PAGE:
The goal of the proposed project is to give the students a working knowledge of the technology used in modern astrophysics by exploiting real data from one of the currently flying international space observatories.
The students will learn to process scientific data, perform methodical work in relating experiment to theory, and interpret, evaluate and summarize the results, as well as writing a structured report to present their investigations to other astronomers.
The ultimate goal is the discovery of new celestial X-ray sources and a study of their observational properties
DTU Space has built the X-ray monitor, JEM-X, aboard the ESA satellite INTEGRAL (INTErnational Gamma RAy Laboratory), which has been in orbit, observing the sky, since 2002. The Department of Astrophysics is responsible for the maintenance of the instrument and the continued development of its data analysis software.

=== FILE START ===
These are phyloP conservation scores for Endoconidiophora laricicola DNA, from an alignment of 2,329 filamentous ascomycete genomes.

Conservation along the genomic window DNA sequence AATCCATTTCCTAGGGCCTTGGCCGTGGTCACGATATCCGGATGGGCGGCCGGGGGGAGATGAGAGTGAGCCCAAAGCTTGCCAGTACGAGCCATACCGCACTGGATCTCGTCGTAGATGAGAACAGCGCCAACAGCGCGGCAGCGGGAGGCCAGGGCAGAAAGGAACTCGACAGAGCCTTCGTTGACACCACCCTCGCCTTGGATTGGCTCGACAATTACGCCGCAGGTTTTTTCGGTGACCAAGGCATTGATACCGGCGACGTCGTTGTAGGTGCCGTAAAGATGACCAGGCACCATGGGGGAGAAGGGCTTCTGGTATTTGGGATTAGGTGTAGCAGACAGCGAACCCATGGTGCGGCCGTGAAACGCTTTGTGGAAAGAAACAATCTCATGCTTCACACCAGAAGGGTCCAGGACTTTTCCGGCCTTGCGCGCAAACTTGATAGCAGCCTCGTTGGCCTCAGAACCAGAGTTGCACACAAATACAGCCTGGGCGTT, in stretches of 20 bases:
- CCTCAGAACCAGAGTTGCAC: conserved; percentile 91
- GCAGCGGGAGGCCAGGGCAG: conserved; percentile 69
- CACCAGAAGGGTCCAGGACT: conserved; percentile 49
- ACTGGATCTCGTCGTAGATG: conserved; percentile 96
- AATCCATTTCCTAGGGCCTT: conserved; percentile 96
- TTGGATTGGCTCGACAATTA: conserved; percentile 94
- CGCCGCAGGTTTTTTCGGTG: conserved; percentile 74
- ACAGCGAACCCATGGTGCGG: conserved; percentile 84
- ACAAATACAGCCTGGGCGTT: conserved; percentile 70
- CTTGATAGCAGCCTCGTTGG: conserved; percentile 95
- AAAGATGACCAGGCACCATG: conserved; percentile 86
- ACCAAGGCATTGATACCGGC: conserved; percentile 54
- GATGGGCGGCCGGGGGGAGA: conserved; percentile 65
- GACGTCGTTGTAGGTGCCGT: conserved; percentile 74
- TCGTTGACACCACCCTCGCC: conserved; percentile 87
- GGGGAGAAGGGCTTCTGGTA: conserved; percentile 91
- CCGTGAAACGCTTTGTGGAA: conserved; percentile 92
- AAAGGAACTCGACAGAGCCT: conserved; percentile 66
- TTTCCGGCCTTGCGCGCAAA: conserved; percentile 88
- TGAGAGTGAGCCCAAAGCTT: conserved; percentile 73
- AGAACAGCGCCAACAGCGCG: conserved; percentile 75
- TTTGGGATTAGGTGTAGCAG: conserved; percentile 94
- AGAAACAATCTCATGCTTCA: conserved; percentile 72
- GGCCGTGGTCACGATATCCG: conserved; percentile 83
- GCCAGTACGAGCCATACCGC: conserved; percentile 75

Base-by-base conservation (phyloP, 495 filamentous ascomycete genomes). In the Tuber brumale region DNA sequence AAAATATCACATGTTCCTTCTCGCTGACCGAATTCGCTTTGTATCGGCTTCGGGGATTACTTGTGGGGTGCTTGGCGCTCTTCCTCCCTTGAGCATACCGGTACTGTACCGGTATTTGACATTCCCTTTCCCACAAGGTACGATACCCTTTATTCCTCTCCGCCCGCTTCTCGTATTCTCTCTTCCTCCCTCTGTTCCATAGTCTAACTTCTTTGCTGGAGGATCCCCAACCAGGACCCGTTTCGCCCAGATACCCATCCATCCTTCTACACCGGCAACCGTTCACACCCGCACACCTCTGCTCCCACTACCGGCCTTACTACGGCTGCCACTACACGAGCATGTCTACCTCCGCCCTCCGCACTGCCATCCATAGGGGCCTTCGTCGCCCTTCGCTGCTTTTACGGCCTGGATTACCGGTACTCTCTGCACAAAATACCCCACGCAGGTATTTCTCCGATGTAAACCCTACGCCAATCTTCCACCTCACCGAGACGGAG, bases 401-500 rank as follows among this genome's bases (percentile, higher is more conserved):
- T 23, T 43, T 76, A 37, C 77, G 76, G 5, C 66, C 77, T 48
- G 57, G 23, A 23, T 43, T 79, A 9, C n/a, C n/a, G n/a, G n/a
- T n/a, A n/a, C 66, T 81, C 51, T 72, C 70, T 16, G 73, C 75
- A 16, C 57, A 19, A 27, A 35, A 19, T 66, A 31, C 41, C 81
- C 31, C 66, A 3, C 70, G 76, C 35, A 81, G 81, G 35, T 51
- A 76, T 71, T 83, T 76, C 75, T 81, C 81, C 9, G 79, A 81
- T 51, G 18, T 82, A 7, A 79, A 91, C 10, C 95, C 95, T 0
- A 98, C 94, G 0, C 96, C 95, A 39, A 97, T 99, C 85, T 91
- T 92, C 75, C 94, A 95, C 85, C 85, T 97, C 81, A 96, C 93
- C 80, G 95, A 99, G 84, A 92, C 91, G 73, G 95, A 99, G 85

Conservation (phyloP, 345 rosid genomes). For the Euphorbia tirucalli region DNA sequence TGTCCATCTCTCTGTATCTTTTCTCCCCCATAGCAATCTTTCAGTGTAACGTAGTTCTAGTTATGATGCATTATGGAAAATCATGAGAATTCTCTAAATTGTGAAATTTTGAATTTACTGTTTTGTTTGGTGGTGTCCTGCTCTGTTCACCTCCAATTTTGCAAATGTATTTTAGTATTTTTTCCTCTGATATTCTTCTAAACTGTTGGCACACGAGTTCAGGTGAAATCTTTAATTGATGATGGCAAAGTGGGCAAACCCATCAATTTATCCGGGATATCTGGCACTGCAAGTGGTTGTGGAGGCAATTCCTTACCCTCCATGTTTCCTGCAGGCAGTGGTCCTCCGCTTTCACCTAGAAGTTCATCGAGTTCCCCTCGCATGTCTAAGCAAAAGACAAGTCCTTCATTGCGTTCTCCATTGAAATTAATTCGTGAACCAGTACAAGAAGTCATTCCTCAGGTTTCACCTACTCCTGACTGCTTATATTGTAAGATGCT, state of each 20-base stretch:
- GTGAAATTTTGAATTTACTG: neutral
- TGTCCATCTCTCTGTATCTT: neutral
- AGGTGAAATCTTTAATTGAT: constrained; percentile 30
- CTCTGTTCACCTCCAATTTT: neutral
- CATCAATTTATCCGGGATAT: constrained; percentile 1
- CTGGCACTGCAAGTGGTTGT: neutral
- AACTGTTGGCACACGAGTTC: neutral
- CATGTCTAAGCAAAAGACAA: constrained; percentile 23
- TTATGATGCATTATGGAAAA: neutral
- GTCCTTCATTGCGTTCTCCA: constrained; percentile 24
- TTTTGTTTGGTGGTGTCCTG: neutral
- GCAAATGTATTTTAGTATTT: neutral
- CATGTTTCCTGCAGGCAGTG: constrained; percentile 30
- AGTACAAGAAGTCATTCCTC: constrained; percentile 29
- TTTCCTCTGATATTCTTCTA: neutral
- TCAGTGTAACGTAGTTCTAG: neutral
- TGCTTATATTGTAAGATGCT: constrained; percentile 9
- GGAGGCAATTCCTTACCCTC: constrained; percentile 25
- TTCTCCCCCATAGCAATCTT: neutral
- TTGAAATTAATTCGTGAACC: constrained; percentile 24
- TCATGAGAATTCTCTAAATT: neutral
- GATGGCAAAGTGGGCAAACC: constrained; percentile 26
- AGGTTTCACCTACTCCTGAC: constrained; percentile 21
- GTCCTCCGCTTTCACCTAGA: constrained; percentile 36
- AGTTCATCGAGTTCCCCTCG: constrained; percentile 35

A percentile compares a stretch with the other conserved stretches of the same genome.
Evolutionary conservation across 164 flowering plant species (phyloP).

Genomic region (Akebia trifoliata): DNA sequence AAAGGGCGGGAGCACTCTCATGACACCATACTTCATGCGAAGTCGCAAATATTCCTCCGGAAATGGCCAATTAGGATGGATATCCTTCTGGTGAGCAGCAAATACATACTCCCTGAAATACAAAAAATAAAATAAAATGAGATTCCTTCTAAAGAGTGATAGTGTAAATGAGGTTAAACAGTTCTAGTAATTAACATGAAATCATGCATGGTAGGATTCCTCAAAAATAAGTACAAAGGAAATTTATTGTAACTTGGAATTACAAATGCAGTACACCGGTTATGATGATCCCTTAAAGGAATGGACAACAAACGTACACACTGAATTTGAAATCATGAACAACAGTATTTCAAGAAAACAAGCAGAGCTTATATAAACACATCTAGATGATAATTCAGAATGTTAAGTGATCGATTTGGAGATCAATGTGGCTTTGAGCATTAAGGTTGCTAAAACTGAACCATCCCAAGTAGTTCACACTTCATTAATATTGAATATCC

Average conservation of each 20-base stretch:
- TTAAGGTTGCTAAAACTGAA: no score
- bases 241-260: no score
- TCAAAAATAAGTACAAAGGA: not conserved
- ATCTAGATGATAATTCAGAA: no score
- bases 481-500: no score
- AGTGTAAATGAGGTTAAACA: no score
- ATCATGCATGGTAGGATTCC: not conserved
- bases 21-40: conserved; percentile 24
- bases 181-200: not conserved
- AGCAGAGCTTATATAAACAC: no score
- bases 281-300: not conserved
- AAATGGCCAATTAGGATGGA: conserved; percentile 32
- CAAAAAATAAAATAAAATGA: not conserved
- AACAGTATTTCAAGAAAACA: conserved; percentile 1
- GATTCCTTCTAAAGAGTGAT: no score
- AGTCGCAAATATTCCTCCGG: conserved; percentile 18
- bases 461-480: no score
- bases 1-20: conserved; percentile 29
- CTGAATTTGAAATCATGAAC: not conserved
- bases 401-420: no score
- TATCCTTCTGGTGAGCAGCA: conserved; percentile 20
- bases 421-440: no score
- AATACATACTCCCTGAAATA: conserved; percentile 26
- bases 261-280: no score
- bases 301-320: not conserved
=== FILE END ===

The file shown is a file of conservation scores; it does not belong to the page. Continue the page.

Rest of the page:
New observational data are regularly downloaded and processed at DTU Space with the aim of monitoring the activity, in the 3-35 keV energy range, of X-ray sources such as black holes, neutron stars, and active galaxies. A catalog of more than 200 entries is being maintained to register the X-ray sources that have been detected with JEM-X. Sky images are obtained to measure fluxes, as well as to improve the position of little-known X-ray sources. Light curves are produced from observations to study the time variations of the source X-ray emission. The energy distribution of the X-ray emission is represented by spectra, from which the physical properties of the sources can be further investigated.
The purpose of the project is to explore JEM-X data from both archived and new observations with the aim of populating the JEM-X catalog of detected sources. The determination of the observational properties of the X-ray sources will be an important outcome. In particular, the search for unusual X-ray bursts should be addressed. The students will become familiar with software and methods used in modern high energy astrophysics to analyze the observations.
New discoveries are expected and will lead to publications in order to inform the wider astronomical community.
Some basic knowledge of Linux (or Unix) is preferable.